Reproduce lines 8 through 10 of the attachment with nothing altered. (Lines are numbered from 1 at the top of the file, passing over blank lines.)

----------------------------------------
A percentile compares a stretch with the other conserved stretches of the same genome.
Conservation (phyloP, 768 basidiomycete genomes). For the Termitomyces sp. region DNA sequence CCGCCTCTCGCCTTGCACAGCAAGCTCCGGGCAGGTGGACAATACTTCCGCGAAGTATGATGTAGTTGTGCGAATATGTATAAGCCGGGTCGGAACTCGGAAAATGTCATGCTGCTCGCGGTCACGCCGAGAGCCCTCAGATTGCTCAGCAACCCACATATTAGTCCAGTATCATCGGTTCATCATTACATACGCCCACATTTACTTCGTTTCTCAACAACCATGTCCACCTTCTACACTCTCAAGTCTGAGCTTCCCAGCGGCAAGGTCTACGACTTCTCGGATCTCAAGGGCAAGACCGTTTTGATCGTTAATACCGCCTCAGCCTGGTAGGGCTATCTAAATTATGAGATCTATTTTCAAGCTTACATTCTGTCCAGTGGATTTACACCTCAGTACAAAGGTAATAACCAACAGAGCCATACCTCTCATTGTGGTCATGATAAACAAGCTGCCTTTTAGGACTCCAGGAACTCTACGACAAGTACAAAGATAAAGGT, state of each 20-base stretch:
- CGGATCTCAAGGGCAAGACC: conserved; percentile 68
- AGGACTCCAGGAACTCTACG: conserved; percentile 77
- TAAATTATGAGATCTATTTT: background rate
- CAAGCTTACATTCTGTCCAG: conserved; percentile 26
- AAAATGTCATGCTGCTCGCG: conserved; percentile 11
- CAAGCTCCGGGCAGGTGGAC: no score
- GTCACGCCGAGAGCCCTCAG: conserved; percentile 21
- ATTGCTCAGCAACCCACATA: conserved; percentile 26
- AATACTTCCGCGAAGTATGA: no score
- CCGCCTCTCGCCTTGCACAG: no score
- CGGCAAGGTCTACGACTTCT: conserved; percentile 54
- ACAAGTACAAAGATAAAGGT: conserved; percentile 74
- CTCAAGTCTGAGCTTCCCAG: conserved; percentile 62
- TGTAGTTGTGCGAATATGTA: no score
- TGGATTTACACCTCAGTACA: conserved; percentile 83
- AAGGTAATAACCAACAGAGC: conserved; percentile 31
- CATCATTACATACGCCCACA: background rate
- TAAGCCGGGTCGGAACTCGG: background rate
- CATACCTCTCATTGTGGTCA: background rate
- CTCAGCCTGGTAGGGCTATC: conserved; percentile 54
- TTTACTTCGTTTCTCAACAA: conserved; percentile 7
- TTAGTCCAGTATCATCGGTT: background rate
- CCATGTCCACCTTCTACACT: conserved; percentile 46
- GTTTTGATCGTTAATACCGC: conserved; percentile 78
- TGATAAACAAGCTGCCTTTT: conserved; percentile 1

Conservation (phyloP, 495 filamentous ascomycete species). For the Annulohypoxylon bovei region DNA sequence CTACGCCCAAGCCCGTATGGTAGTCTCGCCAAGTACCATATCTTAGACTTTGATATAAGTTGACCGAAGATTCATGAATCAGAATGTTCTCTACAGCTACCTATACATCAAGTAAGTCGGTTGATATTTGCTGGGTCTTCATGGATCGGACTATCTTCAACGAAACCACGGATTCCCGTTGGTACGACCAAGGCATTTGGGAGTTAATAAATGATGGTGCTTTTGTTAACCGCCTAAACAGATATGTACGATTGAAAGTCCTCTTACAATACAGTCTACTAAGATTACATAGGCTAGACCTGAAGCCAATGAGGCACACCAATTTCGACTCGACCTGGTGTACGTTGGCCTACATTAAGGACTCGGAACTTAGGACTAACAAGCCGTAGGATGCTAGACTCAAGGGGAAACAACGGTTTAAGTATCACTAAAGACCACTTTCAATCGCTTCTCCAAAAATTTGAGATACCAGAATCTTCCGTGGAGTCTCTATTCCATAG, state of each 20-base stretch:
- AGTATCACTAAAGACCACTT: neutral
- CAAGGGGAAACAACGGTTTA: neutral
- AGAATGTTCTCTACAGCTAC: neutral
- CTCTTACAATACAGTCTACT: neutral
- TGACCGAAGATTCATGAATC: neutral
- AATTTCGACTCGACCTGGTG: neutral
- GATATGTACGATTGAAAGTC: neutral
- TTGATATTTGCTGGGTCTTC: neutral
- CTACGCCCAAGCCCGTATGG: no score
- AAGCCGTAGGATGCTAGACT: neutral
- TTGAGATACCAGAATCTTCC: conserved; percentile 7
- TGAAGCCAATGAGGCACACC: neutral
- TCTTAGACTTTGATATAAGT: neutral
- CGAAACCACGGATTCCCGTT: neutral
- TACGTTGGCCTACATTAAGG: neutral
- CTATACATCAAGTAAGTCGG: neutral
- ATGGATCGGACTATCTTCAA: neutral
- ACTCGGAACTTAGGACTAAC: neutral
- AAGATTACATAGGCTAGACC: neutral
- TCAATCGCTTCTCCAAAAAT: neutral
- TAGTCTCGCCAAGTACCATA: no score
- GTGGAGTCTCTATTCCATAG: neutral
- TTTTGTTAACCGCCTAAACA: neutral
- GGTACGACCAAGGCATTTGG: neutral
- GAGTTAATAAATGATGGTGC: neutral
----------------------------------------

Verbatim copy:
- CAAGCTCCGGGCAGGTGGAC: no score
- GTCACGCCGAGAGCCCTCAG: conserved; percentile 21
- ATTGCTCAGCAACCCACATA: conserved; percentile 26